House Democrats have made election "reform" their top legislative priority. House Resolution 1, styled the For the People Act, would vitiate existing state election laws, federalize the rules of congressional and presidential elections, and effectively do the same for state elections, which are often conducted on the same ballot. Critics have noted that the proposed rules are designed to benefit Democrats.
They're also unconstitutional.
The key problem is that the Constitution doesn't give Congress the authority to regulate all federal elections in the same way. Congress has significant power over congressional elections. The Elections Clause of Article I, Section 4 provides that state legislatures "shall prescribe" the "times, places and manner of holding elections for senators and representatives," but also authorizes Congress to "make or alter such regulations".
Yet Congress has only limited authority over the conduct of presidential elections. These elections are governed by the Electors Clause in Article II, Section 1, which provides: "Congress may determine the time of choosing the electors, and the day on which they shall give their votes; which day shall be the same throughout the United States". Congress's timing determination is binding on the states, as the Eighth U.S. Circuit Court of Appeals held last year in Carson v. Simon, which rejected Minnesota's modification of its ballot-receipt deadline (The Honest Elections Project sponsored the litigation, and Mr. Rivkin was the plaintiffs' lead attorney).
But the Electors Clause gives state legislatures plenary power over the manner of selecting presidential electors. It does not permit lawmakers to promulgate a comprehensive federal elections code. Nor does the 15th Amendment, which bars racial discrimination in voting, nor the other amendments extending the franchise. Each grants Congress the power to enforce its guarantees through "appropriate legislation". But as the Supreme Court explained in City of Boerne v. Flores (1997), "Congress does not enforce a constitutional right by changing what the right is". None of these amendments guarantees the right to vote in any particular way — such as by mail versus in person — so Congress can't rightly be said to be enforcing them through H.R.1. And none of them repeals the Electors Clause.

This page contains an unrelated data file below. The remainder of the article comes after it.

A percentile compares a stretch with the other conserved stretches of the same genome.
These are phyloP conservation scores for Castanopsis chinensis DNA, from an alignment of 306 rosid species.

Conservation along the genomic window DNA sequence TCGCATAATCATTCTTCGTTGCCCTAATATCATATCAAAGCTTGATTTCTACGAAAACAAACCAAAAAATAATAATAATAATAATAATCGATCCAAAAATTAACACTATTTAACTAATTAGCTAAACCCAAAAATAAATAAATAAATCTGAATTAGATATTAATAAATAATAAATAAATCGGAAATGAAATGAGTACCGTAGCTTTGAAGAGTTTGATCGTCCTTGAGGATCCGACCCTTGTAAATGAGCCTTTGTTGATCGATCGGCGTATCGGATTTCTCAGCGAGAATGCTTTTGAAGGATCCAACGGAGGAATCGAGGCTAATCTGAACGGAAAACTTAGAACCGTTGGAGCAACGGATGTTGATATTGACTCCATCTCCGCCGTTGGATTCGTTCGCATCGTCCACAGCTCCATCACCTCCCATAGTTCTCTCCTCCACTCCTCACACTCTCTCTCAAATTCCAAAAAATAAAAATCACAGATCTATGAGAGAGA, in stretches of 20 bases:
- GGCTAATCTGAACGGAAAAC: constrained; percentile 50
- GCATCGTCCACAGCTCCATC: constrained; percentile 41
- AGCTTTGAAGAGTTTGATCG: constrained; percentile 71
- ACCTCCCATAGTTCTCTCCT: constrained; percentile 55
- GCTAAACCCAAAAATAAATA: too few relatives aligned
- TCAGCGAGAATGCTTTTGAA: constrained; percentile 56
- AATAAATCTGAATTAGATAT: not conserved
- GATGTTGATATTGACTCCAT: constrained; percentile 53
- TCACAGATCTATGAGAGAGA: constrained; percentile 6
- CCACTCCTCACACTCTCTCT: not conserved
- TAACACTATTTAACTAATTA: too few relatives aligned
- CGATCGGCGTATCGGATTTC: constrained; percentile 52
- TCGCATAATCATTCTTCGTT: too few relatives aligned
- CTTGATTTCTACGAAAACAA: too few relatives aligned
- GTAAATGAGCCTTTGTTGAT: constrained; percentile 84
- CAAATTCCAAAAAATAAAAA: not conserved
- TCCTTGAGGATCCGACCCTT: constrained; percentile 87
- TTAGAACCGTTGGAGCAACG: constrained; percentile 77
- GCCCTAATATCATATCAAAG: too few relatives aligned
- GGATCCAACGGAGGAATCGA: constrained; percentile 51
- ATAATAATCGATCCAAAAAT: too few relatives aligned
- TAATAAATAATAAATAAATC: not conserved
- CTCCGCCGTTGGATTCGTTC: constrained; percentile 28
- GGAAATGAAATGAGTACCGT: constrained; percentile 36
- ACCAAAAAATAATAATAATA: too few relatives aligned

Although all 50 state legislatures have provided for popular election of presidential electors, the legislatures could change state law and appoint electors directly. H.R.1 violates the Electors Clause on its face, purporting to govern not merely the time, place and manner of congressional elections, but also regulating presidential elections in exactly the same prescriptive manner as congressional elections.
The profound difference between the Electors Clause and the Elections Clause was no accident. The 1787 Constitutional Convention in Philadelphia considered many possible methods of choosing the chief executive: direct popular election; selection by one or both houses of Congress; even a vote of state governors. Ultimately, delegates settled on a college of electors, chosen in a manner to be determined by the legislature of each state, to avoid the president's selection by Congress. As Pennsylvania's Gouverneur Morris said at the convention, "if the Executive be chosen by the [national] legislature, he will not be independent [of] it; and if not independent, usurpation and tyranny on the part of the legislature will be the consequence."